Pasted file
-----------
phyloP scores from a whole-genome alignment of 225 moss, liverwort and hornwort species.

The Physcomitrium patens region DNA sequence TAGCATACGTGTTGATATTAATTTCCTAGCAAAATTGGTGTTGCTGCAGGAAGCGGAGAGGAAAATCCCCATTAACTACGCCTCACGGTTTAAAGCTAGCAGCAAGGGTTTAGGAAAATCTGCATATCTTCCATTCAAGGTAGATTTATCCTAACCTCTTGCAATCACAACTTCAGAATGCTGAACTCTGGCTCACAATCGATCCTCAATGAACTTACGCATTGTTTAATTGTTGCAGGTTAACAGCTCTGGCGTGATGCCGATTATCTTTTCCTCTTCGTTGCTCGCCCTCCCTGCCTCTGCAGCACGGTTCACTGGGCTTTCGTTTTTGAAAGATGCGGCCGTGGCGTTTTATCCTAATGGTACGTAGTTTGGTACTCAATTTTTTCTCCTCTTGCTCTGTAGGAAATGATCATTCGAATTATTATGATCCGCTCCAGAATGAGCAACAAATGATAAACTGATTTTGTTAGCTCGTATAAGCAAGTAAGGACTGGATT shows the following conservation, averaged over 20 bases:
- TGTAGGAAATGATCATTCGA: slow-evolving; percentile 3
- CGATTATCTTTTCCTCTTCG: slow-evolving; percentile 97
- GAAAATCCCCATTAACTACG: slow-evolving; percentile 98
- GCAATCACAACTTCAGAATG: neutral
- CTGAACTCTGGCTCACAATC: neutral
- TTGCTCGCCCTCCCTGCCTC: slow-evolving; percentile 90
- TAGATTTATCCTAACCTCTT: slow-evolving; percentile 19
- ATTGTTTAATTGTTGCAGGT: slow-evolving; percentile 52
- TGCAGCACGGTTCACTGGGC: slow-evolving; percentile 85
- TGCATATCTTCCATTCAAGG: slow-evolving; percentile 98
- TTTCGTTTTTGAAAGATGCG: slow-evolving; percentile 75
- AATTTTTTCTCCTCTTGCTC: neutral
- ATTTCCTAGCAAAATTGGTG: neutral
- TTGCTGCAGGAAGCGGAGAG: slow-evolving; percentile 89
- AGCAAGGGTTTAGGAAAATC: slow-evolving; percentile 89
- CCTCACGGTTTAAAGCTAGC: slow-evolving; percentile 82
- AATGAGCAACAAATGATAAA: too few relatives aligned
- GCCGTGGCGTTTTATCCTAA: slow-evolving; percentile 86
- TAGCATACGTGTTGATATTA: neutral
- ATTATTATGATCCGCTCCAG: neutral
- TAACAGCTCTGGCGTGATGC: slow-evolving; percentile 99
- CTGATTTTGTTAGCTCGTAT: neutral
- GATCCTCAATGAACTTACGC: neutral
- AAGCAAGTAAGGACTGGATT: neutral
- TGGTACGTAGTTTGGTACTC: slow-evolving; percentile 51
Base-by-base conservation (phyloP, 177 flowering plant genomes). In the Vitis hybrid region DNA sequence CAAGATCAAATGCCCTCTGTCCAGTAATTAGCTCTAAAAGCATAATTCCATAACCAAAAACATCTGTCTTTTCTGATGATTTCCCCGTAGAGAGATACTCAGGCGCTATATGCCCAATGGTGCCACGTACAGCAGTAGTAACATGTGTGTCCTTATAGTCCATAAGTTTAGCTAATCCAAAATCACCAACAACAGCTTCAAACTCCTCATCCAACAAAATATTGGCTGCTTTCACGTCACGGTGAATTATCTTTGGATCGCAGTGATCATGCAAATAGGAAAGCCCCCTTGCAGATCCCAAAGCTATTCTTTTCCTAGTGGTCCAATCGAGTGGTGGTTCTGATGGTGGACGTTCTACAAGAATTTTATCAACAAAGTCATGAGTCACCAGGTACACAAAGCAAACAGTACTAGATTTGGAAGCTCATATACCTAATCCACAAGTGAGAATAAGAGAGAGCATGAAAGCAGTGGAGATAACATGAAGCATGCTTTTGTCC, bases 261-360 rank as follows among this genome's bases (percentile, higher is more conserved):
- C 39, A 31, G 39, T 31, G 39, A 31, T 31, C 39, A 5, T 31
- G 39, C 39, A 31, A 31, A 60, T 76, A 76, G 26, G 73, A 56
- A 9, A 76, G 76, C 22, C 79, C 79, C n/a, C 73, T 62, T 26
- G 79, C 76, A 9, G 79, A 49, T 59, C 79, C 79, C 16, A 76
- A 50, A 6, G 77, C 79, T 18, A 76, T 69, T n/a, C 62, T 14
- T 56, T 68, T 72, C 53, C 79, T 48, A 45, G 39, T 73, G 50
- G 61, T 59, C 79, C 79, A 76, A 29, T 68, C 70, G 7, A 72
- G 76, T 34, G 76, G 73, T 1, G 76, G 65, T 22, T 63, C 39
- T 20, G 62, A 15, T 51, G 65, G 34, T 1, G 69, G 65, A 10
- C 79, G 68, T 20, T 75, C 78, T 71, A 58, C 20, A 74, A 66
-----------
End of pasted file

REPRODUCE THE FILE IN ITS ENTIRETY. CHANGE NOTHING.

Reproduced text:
phyloP scores from a whole-genome alignment of 225 moss, liverwort and hornwort species.

The Physcomitrium patens region DNA sequence TAGCATACGTGTTGATATTAATTTCCTAGCAAAATTGGTGTTGCTGCAGGAAGCGGAGAGGAAAATCCCCATTAACTACGCCTCACGGTTTAAAGCTAGCAGCAAGGGTTTAGGAAAATCTGCATATCTTCCATTCAAGGTAGATTTATCCTAACCTCTTGCAATCACAACTTCAGAATGCTGAACTCTGGCTCACAATCGATCCTCAATGAACTTACGCATTGTTTAATTGTTGCAGGTTAACAGCTCTGGCGTGATGCCGATTATCTTTTCCTCTTCGTTGCTCGCCCTCCCTGCCTCTGCAGCACGGTTCACTGGGCTTTCGTTTTTGAAAGATGCGGCCGTGGCGTTTTATCCTAATGGTACGTAGTTTGGTACTCAATTTTTTCTCCTCTTGCTCTGTAGGAAATGATCATTCGAATTATTATGATCCGCTCCAGAATGAGCAACAAATGATAAACTGATTTTGTTAGCTCGTATAAGCAAGTAAGGACTGGATT shows the following conservation, averaged over 20 bases:
- TGTAGGAAATGATCATTCGA: slow-evolving; percentile 3
- CGATTATCTTTTCCTCTTCG: slow-evolving; percentile 97
- GAAAATCCCCATTAACTACG: slow-evolving; percentile 98
- GCAATCACAACTTCAGAATG: neutral
- CTGAACTCTGGCTCACAATC: neutral
- TTGCTCGCCCTCCCTGCCTC: slow-evolving; percentile 90
- TAGATTTATCCTAACCTCTT: slow-evolving; percentile 19
- ATTGTTTAATTGTTGCAGGT: slow-evolving; percentile 52
- TGCAGCACGGTTCACTGGGC: slow-evolving; percentile 85
- TGCATATCTTCCATTCAAGG: slow-evolving; percentile 98
- TTTCGTTTTTGAAAGATGCG: slow-evolving; percentile 75
- AATTTTTTCTCCTCTTGCTC: neutral
- ATTTCCTAGCAAAATTGGTG: neutral
- TTGCTGCAGGAAGCGGAGAG: slow-evolving; percentile 89
- AGCAAGGGTTTAGGAAAATC: slow-evolving; percentile 89
- CCTCACGGTTTAAAGCTAGC: slow-evolving; percentile 82
- AATGAGCAACAAATGATAAA: too few relatives aligned
- GCCGTGGCGTTTTATCCTAA: slow-evolving; percentile 86
- TAGCATACGTGTTGATATTA: neutral
- ATTATTATGATCCGCTCCAG: neutral
- TAACAGCTCTGGCGTGATGC: slow-evolving; percentile 99
- CTGATTTTGTTAGCTCGTAT: neutral
- GATCCTCAATGAACTTACGC: neutral
- AAGCAAGTAAGGACTGGATT: neutral
- TGGTACGTAGTTTGGTACTC: slow-evolving; percentile 51
Base-by-base conservation (phyloP, 177 flowering plant genomes). In the Vitis hybrid region DNA sequence CAAGATCAAATGCCCTCTGTCCAGTAATTAGCTCTAAAAGCATAATTCCATAACCAAAAACATCTGTCTTTTCTGATGATTTCCCCGTAGAGAGATACTCAGGCGCTATATGCCCAATGGTGCCACGTACAGCAGTAGTAACATGTGTGTCCTTATAGTCCATAAGTTTAGCTAATCCAAAATCACCAACAACAGCTTCAAACTCCTCATCCAACAAAATATTGGCTGCTTTCACGTCACGGTGAATTATCTTTGGATCGCAGTGATCATGCAAATAGGAAAGCCCCCTTGCAGATCCCAAAGCTATTCTTTTCCTAGTGGTCCAATCGAGTGGTGGTTCTGATGGTGGACGTTCTACAAGAATTTTATCAACAAAGTCATGAGTCACCAGGTACACAAAGCAAACAGTACTAGATTTGGAAGCTCATATACCTAATCCACAAGTGAGAATAAGAGAGAGCATGAAAGCAGTGGAGATAACATGAAGCATGCTTTTGTCC, bases 261-360 rank as follows among this genome's bases (percentile, higher is more conserved):
- C 39, A 31, G 39, T 31, G 39, A 31, T 31, C 39, A 5, T 31
- G 39, C 39, A 31, A 31, A 60, T 76, A 76, G 26, G 73, A 56
- A 9, A 76, G 76, C 22, C 79, C 79, C n/a, C 73, T 62, T 26
- G 79, C 76, A 9, G 79, A 49, T 59, C 79, C 79, C 16, A 76
- A 50, A 6, G 77, C 79, T 18, A 76, T 69, T n/a, C 62, T 14
- T 56, T 68, T 72, C 53, C 79, T 48, A 45, G 39, T 73, G 50
- G 61, T 59, C 79, C 79, A 76, A 29, T 68, C 70, G 7, A 72
- G 76, T 34, G 76, G 73, T 1, G 76, G 65, T 22, T 63, C 39
- T 20, G 62, A 15, T 51, G 65, G 34, T 1, G 69, G 65, A 10
- C 79, G 68, T 20, T 75, C 78, T 71, A 58, C 20, A 74, A 66